Presentation on theme: "Tobacco Industry Expropriates Intellectual Property Rules Ellen R. Shaffer, PhD MPH Joseph Brenner, MA CPATH Center for Policy Analysis on Trade and Health."— Presentation transcript:
Tobacco Industry Expropriates Intellectual Property Rules Ellen R. Shaffer, PhD MPH Joseph Brenner, MA CPATH Center for Policy Analysis on Trade and Health Trans Pacific Partnership Jan. 30, 2012
1/30/12TPP2 CPATH 2 CPATH Mission Research, analysis and advocacy Research, analysis and advocacy to advance global economic policies to advance global economic policies that improve and protect public health that improve and protect public health
1/30/12TPP3 Tobacco Industry Expropriates IP Tobacco is a deadly product Countries are enacting increasingly strong and effective tobacco control policies that are proven to reduce tobacco use. Industry is contesting these measures as violations To reduce worldwide tobacco consumption, tobacco must be carved out from all protections afforded under the TPP. – –AAFP, AAP, ACPM, ASAM, CPATH to Congress, 12/11
Tobacco Industry Expropriating IP Rules Industry on the Run Countries limiting advertising on packaging Graphic warning labels: Uruguay, US Plain packaging: Australia Ban on point-of-sale displays: Norway, Ireland
CPATH On Tobacco and Trade Shaffer, ER, JE Brenner and TPHouston. International trade agreements: a threat to tobacco control policy. Tobacco Control 2005;14;19-25. Shaffer, ER, H Waitzkin, J Brenner, R Jasso-Aguilar. Global Trade and Public Health. American Journal of Public Health. January, 2005
Global Concerns - Tobacco Tobacco Consumption fast becoming the leading preventable cause of illness and mortality Annual death toll worldwide: 5.2 million U.S. – tobacco use still kills more than 400,000 people each year Use of Tobacco Products: Chile - 29% of population Singapore – 15% of population, up from 12.6% Vietnam – 18% of population, down from 25%
Teen Smoking: U.S. “About 30% of youth smokers will continue smoking and die early from a smoking-related disease.” “People who start smoking before the age of 21 have the hardest time quitting.” “Teen smokers are more likely to use alcohol and illegal drugs” -Centers for Disease Control & Prevention
Framework Convention on Tobacco Control “to protect present and future generations from the devastating health, social, environmental and economic consequences of tobacco consumption and exposure to tobacco smoke” Established minimum standards in the areas of tobacco demand reduction passive smoking packaging and labeling health awareness advertising sale to minors smuggling, etc.
1/30/12TPP15 Tobacco Control in Uruguay José Mujica (2010-) Tabaré Vázquez, MD (2005-2010) 2009 Uruguayan Tobacco Control Measures (1)Increase health messaging on the bottom portion of cigarette packages from 50% to 80%, (2)Mandate the placement of one of six selected health images on packages. (3)Prohibit the use of “brand families” in which the same brand name is used across various across product lines (e.g., Malboro Red, Malboro Green, Malboro Gold, etc).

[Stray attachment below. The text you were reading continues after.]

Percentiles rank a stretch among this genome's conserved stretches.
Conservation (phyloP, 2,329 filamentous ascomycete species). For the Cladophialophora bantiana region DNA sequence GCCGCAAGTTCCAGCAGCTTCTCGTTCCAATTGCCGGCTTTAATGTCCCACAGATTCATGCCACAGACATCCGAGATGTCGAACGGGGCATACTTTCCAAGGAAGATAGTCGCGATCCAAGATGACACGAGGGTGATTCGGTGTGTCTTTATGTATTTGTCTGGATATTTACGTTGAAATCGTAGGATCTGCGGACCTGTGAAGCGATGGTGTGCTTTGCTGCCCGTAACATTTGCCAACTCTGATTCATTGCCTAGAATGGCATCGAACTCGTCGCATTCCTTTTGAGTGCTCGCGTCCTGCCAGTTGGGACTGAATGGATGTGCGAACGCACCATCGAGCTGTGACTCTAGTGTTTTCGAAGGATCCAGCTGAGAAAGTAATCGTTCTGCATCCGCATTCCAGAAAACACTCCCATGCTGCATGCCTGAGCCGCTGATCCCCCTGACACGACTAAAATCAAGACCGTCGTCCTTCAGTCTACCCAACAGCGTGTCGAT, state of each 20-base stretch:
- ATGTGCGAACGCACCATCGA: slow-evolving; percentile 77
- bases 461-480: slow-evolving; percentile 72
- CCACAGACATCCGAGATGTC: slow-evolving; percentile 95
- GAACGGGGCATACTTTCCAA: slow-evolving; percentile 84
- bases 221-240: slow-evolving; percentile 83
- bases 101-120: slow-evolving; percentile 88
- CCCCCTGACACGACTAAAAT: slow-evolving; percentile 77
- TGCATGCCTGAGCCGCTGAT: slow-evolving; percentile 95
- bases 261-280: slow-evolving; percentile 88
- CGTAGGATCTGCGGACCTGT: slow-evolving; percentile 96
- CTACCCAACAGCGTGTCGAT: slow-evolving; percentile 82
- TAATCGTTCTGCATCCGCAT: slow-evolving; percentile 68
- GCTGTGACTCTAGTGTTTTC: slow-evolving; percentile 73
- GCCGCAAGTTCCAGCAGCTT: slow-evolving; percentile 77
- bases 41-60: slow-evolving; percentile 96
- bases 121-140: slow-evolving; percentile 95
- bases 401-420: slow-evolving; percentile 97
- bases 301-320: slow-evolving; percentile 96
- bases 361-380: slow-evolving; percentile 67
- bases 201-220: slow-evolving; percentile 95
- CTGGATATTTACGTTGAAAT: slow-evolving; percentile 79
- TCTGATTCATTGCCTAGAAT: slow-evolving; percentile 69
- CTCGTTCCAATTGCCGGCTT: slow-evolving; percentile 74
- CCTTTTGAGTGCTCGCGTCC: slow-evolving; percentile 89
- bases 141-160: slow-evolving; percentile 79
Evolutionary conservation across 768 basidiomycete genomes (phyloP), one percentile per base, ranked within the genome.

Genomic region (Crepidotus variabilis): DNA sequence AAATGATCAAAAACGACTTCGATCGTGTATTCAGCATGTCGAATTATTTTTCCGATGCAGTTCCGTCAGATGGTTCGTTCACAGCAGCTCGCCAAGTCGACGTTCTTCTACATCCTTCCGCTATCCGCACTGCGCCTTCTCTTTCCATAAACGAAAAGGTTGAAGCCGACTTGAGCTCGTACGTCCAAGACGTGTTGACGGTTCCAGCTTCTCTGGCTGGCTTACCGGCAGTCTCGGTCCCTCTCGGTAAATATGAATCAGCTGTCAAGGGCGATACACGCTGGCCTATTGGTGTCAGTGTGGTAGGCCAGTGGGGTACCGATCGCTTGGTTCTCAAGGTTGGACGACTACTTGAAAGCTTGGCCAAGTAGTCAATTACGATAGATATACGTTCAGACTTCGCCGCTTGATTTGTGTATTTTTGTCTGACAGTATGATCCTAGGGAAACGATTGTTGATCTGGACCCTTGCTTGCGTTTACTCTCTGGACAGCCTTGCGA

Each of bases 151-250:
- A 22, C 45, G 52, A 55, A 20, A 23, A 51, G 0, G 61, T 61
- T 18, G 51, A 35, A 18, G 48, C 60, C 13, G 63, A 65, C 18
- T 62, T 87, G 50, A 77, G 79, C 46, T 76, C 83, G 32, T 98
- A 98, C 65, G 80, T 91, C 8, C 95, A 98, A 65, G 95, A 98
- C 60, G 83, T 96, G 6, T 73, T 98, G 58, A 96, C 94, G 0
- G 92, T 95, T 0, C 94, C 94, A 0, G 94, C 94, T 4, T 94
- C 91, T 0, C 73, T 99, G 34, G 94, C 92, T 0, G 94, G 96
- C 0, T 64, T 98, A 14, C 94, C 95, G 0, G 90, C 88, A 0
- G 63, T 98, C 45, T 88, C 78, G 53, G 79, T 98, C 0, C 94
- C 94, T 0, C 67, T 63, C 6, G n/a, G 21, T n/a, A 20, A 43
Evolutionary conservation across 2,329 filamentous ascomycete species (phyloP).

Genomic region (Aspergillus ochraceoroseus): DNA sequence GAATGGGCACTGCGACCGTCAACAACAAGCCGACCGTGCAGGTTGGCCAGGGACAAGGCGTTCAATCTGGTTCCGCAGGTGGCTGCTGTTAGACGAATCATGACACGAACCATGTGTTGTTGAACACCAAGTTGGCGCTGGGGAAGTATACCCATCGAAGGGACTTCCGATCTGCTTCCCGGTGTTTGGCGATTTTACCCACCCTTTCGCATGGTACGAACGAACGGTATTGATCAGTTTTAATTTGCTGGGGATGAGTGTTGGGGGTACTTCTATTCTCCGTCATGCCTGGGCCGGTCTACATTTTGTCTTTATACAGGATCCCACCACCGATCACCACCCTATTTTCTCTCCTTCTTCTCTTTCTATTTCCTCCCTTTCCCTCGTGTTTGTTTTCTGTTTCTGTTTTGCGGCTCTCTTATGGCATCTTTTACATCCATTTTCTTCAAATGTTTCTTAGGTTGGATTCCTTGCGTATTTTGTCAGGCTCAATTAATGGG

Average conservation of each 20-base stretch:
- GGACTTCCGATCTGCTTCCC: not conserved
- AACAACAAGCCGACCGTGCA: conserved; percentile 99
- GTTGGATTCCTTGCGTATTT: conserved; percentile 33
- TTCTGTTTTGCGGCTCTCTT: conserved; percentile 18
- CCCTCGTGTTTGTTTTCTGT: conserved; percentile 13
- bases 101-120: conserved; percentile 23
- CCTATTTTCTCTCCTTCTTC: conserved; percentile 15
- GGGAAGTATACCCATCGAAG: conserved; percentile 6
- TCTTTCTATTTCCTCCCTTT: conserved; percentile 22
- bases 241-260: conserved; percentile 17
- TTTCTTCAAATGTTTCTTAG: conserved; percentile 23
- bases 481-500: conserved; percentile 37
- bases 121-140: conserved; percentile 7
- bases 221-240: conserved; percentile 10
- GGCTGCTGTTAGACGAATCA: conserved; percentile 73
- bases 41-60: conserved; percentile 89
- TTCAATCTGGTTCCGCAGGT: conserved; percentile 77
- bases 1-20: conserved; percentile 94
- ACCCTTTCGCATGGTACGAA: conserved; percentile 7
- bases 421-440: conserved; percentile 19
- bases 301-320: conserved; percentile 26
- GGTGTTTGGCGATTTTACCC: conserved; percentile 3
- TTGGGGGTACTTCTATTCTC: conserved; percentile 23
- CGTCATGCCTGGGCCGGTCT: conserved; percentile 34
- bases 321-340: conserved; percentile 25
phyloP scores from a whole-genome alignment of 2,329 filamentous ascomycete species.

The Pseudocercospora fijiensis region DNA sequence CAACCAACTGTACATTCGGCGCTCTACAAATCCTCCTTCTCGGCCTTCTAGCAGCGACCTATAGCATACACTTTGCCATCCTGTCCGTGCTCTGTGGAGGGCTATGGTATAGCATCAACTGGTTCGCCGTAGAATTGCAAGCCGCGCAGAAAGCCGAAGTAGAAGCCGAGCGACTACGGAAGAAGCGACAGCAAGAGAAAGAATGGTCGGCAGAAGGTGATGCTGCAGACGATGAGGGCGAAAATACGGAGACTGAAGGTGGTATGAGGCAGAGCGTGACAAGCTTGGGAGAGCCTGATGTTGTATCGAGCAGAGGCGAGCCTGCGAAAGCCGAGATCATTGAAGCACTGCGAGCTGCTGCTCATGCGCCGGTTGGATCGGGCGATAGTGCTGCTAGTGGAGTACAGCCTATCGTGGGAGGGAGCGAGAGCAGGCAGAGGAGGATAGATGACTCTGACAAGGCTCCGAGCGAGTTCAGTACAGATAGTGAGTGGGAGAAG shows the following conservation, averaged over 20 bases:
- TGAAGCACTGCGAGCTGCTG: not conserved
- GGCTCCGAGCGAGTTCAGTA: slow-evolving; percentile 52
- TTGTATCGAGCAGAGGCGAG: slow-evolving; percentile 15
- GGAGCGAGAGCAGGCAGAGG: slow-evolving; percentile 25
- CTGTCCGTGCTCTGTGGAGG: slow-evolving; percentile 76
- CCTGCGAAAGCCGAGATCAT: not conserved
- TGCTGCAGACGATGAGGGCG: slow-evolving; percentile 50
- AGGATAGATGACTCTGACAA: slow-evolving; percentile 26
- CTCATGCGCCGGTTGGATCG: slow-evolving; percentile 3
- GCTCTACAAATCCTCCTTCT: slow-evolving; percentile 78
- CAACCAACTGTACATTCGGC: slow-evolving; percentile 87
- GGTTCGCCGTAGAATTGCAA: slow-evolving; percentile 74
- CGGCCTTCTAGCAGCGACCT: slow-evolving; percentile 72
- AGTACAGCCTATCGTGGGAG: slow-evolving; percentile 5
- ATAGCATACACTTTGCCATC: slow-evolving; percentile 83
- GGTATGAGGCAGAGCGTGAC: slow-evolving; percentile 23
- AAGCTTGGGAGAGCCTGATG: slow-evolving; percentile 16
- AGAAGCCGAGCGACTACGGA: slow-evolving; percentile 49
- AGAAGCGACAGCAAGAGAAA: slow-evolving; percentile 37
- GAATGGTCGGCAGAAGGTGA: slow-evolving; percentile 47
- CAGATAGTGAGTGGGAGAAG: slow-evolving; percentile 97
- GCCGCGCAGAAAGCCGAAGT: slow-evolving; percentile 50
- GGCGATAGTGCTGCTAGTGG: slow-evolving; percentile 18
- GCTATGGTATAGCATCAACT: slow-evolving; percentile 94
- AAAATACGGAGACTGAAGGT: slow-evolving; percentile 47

1/30/12TPP17 Opposition from Big Tobacco How can a corporation file suit against a country? At stake: the ability of sovereign states to safeguard the health of their own citizens.
1/30/12TPP18 Trade Agreements Bilateral Multilateral (e.g., NAFTA) International (e.g., TRIPS) Company A Philip Morris Investor-State Espousal Expropriation
1/30/12TPP19 Taking Action: San Francisco Trans-Pacific Partnership
1/30/12TPP20 Reps. Lewis, Ways and Means Members: For Public Health in TPP
1/30/12TPP21 CPATH on CAFTA and Access to Medicines in Guatemala Shaffer, ER and JE Brenner. A trade agreement’s impact on access to generic drugs. Health Affairs, Web Exclusive. Aug. 25, 2009. w957-w967.
1/30/12TPP23TPP CPATH 23 Trade Advisory Committees 2005: Business: 42 Public Health: 0 Pharma20 Public Health Public Health0 Tobacco7 0 Alcohol6 0 Food5 0 Health Insurance 4 Public Health Public Health0
1/30/12TPP24TPP CPATH 24 Public Health Objectives for Global Trade 1. To assure democratic participation by public health and transparency in trade policy 2. To develop mutually beneficial trade relationships that create sustainable economic development 3. To recognize the legitimate exercise of national, regional and local government sovereignty to protect population health
1/30/12TPP25TPP CPATH 25 Public Health Objectives for Global Trade 4. To exclude tariff and nontariff provisions in trade agreements that address vital human services 5. To exclude tobacco and tobacco products 6. To exclude alcohol products 7. To eliminate intellectual property provisions related to pharmaceuticals from bilateral and regional negotiations… and promote trade provisions which enable countries to exercise all flexibilities provided by the Doha Declaration on Public Health
1/30/12TPP26TPP CPATH 26 CPATH Center for Policy Analysis on Trade and Health Joseph Brenner Ellen R. Shaffer firstname.lastname@example.org Phone: 415-922-6204 Fax: 415-885-4091